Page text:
Chicks and a chicken hawk and Brood Clones University
The author of this allegory, a Bob Jones University abuse survivor who identifies herself as “Elder Chick,” has said, “What little spark of faith I still had died during the fallout of the GRACE investigation.” She now classifies herself as a “pessimistic agnostic.”
Does anybody hear her? Can anybody see?
The Three Little Chicks and the Rooster
Once upon a time there were three little chicks named Elder, Middlemost and Tiny, the youngest. All the chicks lived happy lives and played only on their small farm, where they went to chicken church. They also went to their chicken school, where they studied Accelerated Chicken Education. They were very good chicks and always obeyed the older hens and roosters, as they were taught.
One day a new rooster came to the farm to run the chicken school. And such a rooster! His feathers were shiny and black, and his wattle was bigger than any other rooster around. His crow in the morning could be heard for miles. His name was Pecker and he was a most respected rooster from Brood Clones University. Every chick knew that Brood Clones was the best—really, the only—only place to go for their chicken-studies degree.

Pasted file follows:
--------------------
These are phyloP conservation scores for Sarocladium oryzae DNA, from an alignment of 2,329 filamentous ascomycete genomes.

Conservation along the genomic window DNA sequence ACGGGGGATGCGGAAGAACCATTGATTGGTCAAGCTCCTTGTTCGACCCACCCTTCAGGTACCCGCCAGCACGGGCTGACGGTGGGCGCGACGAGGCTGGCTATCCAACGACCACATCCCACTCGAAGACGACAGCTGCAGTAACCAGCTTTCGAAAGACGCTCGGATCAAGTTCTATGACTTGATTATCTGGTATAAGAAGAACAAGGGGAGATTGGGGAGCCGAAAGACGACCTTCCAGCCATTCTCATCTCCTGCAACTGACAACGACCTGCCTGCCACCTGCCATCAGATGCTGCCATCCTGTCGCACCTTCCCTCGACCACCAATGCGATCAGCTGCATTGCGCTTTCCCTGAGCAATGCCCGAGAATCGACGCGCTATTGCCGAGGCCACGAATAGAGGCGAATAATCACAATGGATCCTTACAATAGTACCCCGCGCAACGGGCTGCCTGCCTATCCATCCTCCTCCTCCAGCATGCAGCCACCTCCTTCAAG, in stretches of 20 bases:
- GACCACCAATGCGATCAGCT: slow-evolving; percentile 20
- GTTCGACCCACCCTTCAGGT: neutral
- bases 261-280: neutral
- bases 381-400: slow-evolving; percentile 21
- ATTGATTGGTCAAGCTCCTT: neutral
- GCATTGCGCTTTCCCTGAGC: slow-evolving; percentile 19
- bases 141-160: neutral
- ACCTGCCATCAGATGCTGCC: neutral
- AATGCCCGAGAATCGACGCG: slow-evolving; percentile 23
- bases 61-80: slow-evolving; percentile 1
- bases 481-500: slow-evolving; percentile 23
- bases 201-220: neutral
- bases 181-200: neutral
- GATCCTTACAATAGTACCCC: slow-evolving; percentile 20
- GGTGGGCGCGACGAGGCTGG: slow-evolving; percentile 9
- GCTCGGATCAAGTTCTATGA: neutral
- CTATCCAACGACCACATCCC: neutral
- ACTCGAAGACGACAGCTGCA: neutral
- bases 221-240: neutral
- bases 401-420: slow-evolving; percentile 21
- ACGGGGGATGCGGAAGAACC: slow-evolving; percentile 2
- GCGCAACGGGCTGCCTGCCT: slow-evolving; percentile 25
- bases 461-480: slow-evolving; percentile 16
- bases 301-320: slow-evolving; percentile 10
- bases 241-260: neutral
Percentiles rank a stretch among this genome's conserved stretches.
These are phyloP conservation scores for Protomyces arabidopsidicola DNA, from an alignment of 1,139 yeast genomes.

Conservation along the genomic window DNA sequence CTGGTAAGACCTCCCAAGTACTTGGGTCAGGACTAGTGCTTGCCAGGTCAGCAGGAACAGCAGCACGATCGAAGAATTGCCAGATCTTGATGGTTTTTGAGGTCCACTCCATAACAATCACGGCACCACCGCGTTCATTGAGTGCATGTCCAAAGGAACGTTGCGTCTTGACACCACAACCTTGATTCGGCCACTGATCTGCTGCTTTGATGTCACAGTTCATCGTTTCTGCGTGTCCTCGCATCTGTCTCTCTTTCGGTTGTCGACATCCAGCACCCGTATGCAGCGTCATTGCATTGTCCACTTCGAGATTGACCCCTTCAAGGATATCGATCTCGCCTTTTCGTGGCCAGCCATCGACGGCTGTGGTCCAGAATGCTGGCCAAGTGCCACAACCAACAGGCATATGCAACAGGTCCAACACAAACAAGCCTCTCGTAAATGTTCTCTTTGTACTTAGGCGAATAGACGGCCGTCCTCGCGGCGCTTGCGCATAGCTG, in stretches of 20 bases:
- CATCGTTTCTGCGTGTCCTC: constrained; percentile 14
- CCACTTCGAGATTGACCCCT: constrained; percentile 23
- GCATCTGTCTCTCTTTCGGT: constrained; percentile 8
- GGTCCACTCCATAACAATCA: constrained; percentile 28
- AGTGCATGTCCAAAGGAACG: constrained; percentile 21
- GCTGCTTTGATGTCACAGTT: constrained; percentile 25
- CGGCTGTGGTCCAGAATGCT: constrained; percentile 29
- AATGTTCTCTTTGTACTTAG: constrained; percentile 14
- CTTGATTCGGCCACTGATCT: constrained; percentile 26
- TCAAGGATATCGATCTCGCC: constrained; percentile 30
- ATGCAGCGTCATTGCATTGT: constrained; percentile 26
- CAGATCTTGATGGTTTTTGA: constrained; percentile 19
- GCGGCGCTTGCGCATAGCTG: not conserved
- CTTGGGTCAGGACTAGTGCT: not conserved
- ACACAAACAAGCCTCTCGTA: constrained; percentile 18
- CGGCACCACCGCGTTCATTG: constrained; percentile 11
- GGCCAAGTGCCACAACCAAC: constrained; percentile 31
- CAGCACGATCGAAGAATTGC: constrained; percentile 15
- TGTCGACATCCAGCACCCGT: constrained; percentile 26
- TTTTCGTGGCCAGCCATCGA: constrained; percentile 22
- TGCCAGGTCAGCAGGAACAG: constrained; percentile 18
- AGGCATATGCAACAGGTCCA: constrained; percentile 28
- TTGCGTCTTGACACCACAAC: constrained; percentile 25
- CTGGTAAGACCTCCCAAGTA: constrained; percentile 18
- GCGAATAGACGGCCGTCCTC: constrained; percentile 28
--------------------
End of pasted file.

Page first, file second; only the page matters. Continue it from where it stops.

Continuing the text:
“Let me teach you the things that all little chicks should know,” he said. So the chicks listened to what he said (being very obedient chicks, you see) since Pecker was such a smart, respected rooster.
But one day Pecker said to them, “You are all very good chicks and do what the big chickens tell you. Because of this, I will tell you a secret,” he said. “I am not really a rooster, but a chicken hawk in disguise. I won’t eat you, as long as you give me everything I want and don’t tell the other chickens.”
At first, Pecker didn’t want much. The choicest worm dug up in the yard, or perhaps a juicy grasshopper. But the three little chicks also owned many shiny things they had found in the barnyard, and as his greed grew over the years, soon the three little chicks had nothing left to call their own. Pecker punished them terribly, and even stole from them on trips to Brood Clones, where he was still a student earning his advanced degree in chicken-studies.
Elder chick graduated chicken school and left for Brood Clones, but soon learned that chicken-studies were not for her. She left for another farm far, far away. Then, Middlemost went to Brood Clones, leaving poor Tiny alone at the farm with the evil chicken hawk.
One day, Tiny saw Pecker try to steal from yet another tiny chick. Tiny was brave, so she warned the chicken church that Pecker was really a chicken hawk in disguise. The chicken church was astounded that a chicken hawk had lived among them for years. Pecker disappeared that very night when confronted with his thieving.
The chicken church called Brood Clones University to tell them of the unmasked chicken hawk and to ask them what they should do. “You helped us buy our farm. We and our chicks all study at your chicken university. Tell us what we should do.”